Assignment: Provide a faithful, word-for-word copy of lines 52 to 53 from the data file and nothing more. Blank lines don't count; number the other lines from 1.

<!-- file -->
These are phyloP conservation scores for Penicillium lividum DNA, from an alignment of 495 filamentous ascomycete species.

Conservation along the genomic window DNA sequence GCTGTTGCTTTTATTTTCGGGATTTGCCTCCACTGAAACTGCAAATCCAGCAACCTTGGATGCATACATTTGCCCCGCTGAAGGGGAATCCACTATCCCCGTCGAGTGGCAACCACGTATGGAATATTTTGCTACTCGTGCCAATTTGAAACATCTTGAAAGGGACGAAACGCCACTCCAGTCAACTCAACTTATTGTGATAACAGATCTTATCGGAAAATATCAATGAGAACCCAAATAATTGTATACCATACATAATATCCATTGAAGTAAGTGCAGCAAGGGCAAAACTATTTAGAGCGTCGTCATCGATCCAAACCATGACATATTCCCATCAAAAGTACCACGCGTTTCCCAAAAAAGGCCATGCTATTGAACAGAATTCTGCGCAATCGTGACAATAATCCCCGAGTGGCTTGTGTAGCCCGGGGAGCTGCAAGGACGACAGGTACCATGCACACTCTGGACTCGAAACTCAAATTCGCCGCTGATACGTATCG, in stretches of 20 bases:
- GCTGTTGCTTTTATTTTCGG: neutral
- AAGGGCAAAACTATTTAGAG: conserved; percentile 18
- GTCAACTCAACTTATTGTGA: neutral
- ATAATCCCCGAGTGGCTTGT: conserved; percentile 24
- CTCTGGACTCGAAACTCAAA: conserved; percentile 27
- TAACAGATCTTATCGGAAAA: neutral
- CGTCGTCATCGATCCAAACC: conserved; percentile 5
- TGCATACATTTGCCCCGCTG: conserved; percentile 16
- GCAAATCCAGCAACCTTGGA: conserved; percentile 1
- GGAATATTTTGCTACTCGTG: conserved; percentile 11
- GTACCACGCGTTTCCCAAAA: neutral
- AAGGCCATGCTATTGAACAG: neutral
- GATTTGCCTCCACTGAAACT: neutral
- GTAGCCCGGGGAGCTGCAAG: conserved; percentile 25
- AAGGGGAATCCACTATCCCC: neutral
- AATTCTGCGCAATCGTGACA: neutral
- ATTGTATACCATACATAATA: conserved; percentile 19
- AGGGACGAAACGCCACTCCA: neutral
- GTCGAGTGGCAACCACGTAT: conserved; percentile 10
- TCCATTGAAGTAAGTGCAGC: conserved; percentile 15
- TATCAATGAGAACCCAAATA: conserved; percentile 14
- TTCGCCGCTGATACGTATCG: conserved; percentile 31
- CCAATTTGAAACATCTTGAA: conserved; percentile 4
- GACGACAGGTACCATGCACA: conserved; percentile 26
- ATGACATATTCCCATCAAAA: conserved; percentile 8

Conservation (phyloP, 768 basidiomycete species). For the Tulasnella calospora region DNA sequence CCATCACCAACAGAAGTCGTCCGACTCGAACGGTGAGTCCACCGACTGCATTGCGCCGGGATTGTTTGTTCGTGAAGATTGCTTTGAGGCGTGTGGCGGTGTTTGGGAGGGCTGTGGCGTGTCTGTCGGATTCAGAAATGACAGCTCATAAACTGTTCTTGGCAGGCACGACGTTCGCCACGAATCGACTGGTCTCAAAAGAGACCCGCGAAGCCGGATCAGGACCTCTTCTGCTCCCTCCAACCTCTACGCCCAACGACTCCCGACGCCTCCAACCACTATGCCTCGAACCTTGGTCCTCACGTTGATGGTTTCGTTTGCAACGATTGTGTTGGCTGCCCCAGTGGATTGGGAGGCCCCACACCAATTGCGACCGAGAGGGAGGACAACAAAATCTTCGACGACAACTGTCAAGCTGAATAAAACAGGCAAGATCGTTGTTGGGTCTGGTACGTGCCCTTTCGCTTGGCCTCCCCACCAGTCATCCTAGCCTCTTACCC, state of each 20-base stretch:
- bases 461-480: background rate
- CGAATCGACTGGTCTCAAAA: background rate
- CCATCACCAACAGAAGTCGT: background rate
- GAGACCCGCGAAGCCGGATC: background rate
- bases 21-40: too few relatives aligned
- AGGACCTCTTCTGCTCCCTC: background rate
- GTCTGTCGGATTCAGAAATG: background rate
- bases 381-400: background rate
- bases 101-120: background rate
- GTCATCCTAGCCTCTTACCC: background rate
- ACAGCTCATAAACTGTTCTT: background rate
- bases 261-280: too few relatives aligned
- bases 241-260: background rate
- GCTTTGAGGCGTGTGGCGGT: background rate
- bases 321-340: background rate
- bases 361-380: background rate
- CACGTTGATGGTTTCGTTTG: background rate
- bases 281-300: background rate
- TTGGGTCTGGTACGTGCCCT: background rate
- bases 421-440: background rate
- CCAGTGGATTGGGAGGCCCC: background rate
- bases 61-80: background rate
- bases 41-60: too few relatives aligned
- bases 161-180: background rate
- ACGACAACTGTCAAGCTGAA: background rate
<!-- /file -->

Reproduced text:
- bases 161-180: background rate
- ACGACAACTGTCAAGCTGAA: background rate